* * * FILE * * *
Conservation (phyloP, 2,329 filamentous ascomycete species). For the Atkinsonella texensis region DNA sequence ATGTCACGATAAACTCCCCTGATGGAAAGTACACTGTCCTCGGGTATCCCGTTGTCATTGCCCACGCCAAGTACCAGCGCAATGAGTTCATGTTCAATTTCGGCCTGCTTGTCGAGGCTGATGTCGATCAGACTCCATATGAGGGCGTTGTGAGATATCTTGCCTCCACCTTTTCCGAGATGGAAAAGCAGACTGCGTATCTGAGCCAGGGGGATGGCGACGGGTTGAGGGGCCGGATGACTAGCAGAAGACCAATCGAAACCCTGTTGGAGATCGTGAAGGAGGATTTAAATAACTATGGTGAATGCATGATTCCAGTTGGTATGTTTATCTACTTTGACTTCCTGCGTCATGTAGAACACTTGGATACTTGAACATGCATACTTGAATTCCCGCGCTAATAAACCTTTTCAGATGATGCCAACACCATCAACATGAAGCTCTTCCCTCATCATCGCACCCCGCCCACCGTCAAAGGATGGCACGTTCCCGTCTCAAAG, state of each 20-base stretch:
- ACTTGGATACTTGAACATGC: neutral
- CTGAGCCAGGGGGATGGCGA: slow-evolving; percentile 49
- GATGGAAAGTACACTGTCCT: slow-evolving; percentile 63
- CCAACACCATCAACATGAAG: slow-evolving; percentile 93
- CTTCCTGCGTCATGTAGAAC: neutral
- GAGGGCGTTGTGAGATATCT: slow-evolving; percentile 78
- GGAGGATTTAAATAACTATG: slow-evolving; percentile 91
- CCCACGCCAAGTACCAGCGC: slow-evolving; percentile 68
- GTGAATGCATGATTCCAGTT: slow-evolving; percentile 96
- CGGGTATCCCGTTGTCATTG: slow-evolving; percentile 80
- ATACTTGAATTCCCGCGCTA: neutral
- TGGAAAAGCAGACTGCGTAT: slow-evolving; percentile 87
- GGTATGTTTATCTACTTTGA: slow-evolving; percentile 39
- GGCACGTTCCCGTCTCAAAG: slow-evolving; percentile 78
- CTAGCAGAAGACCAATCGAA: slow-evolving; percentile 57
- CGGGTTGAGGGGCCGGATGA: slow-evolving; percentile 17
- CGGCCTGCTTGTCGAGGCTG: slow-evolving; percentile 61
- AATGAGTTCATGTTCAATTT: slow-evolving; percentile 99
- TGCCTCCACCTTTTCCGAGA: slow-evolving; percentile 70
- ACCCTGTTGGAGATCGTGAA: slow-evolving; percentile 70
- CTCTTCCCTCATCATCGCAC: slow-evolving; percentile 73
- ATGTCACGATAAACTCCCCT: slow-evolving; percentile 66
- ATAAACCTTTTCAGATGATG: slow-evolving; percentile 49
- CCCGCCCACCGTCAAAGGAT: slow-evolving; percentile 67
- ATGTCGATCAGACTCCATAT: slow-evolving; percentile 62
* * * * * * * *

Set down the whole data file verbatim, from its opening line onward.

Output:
Conservation (phyloP, 2,329 filamentous ascomycete species). For the Atkinsonella texensis region DNA sequence ATGTCACGATAAACTCCCCTGATGGAAAGTACACTGTCCTCGGGTATCCCGTTGTCATTGCCCACGCCAAGTACCAGCGCAATGAGTTCATGTTCAATTTCGGCCTGCTTGTCGAGGCTGATGTCGATCAGACTCCATATGAGGGCGTTGTGAGATATCTTGCCTCCACCTTTTCCGAGATGGAAAAGCAGACTGCGTATCTGAGCCAGGGGGATGGCGACGGGTTGAGGGGCCGGATGACTAGCAGAAGACCAATCGAAACCCTGTTGGAGATCGTGAAGGAGGATTTAAATAACTATGGTGAATGCATGATTCCAGTTGGTATGTTTATCTACTTTGACTTCCTGCGTCATGTAGAACACTTGGATACTTGAACATGCATACTTGAATTCCCGCGCTAATAAACCTTTTCAGATGATGCCAACACCATCAACATGAAGCTCTTCCCTCATCATCGCACCCCGCCCACCGTCAAAGGATGGCACGTTCCCGTCTCAAAG, state of each 20-base stretch:
- ACTTGGATACTTGAACATGC: neutral
- CTGAGCCAGGGGGATGGCGA: slow-evolving; percentile 49
- GATGGAAAGTACACTGTCCT: slow-evolving; percentile 63
- CCAACACCATCAACATGAAG: slow-evolving; percentile 93
- CTTCCTGCGTCATGTAGAAC: neutral
- GAGGGCGTTGTGAGATATCT: slow-evolving; percentile 78
- GGAGGATTTAAATAACTATG: slow-evolving; percentile 91
- CCCACGCCAAGTACCAGCGC: slow-evolving; percentile 68
- GTGAATGCATGATTCCAGTT: slow-evolving; percentile 96
- CGGGTATCCCGTTGTCATTG: slow-evolving; percentile 80
- ATACTTGAATTCCCGCGCTA: neutral
- TGGAAAAGCAGACTGCGTAT: slow-evolving; percentile 87
- GGTATGTTTATCTACTTTGA: slow-evolving; percentile 39
- GGCACGTTCCCGTCTCAAAG: slow-evolving; percentile 78
- CTAGCAGAAGACCAATCGAA: slow-evolving; percentile 57
- CGGGTTGAGGGGCCGGATGA: slow-evolving; percentile 17
- CGGCCTGCTTGTCGAGGCTG: slow-evolving; percentile 61
- AATGAGTTCATGTTCAATTT: slow-evolving; percentile 99
- TGCCTCCACCTTTTCCGAGA: slow-evolving; percentile 70
- ACCCTGTTGGAGATCGTGAA: slow-evolving; percentile 70
- CTCTTCCCTCATCATCGCAC: slow-evolving; percentile 73
- ATGTCACGATAAACTCCCCT: slow-evolving; percentile 66
- ATAAACCTTTTCAGATGATG: slow-evolving; percentile 49
- CCCGCCCACCGTCAAAGGAT: slow-evolving; percentile 67
- ATGTCGATCAGACTCCATAT: slow-evolving; percentile 62